Convicted paedophiles in Australia could be left unable to travel overseas following a federal government announcement to crack down on child sex tourism.
Last month, Foreign Minister Julie Bishop revealed that new legislation would be introduced to prevent approximately 20,000 individuals on the country’s child sex offender register from leaving Australia or holding passports.
Australia would become the first nation in the world to introduce such a law, with Ms Bishop stating there is “justified” concern that the sexual exploitation of vulnerable children continues to be a problem both here and abroad. The legislation could also make it more difficult for paedophiles to flee the country if they were to reoffend.
“With almost 800 registered child sex offenders travelling overseas in 2016, and more than one-third doing so without permission, it was clear the existing passport legislation was not working,” she explained.
“The new legislation will impose higher standards than existing rules, putting a stop to child sex offenders travelling to vulnerable countries where they are out of sight and reach of Australian law.”
Child abuse in Australia
Derryn Hinch, an independent senator who suffered abuse as a child, claimed he was unaware that paedophiles were allowed to travel abroad until Australian actress Rachel Griffiths contacted him last year.
According to the Associated Press (AP), she told him that while people who have gone bankrupt aren’t allowed to travel overseas without a trustee’s permission, child molesters have no such restrictions.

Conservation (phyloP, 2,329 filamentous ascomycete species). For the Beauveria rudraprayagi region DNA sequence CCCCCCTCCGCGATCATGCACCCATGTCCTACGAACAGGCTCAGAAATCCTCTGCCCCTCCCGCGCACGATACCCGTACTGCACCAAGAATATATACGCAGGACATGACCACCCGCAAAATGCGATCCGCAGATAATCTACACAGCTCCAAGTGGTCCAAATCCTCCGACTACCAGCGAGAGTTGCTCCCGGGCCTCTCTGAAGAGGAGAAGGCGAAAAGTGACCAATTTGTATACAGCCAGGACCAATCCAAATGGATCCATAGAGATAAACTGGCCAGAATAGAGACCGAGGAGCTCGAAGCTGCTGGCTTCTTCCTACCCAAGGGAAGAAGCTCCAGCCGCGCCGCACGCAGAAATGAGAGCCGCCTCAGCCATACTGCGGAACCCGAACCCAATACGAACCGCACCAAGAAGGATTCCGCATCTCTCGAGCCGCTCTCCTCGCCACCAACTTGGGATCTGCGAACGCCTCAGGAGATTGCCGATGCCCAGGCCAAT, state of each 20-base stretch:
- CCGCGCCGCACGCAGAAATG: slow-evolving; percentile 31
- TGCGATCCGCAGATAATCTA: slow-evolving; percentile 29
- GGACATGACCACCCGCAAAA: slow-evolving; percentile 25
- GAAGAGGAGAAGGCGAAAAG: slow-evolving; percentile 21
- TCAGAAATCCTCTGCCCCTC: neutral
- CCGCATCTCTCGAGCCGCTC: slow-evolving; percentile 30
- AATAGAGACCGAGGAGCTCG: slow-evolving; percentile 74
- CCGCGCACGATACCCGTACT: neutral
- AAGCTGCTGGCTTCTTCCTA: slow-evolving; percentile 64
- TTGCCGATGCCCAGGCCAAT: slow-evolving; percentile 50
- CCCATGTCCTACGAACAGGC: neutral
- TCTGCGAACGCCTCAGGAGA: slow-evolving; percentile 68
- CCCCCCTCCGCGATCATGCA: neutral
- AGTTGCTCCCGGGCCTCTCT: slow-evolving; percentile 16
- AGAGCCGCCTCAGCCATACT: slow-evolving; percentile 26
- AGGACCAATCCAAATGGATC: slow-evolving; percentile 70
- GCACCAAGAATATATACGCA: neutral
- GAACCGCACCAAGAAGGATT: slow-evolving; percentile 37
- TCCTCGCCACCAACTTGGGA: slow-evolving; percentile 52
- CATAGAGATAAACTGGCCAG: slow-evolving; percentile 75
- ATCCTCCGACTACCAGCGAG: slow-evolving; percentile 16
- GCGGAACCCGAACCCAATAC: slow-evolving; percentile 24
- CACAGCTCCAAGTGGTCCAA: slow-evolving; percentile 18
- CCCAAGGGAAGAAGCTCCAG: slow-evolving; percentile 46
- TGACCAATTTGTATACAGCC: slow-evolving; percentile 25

Mr Hinch, who helped write the new legislation, said temporary passports would allow child sex offenders to travel for genuine business or family purposes.
“This will not apply to a teenager who has been caught sexting to his 15-year-old girlfriend. I know sometimes, I think unfairly, they go on registers, but we’re trying to work it out so they don’t,” he added.
Institutional child abuse in Australia
The news comes after the country was rocked revelations of historic crimes committed within the church, as government figures showed the problem was far more widespread than suspected.
The Royal Commission into Institutional Responses to Child Sexual Abuse stated that 7 per cent of all Catholic priests working in Australia between 1950 and 2009 were accused of child abuse.
Victims of institutional child abuse in Australia can seek compensation for the pain and suffering they have experienced. Many alleged perpetrators are also likely to be investigated following the royal commissions findings.
Would you like to learn more about the compensation that is available to survivors of child sex abuse? Please get in touch with Gerard Malouf & Partners Compensation, Medical Negligence & Will Dispute Lawyers.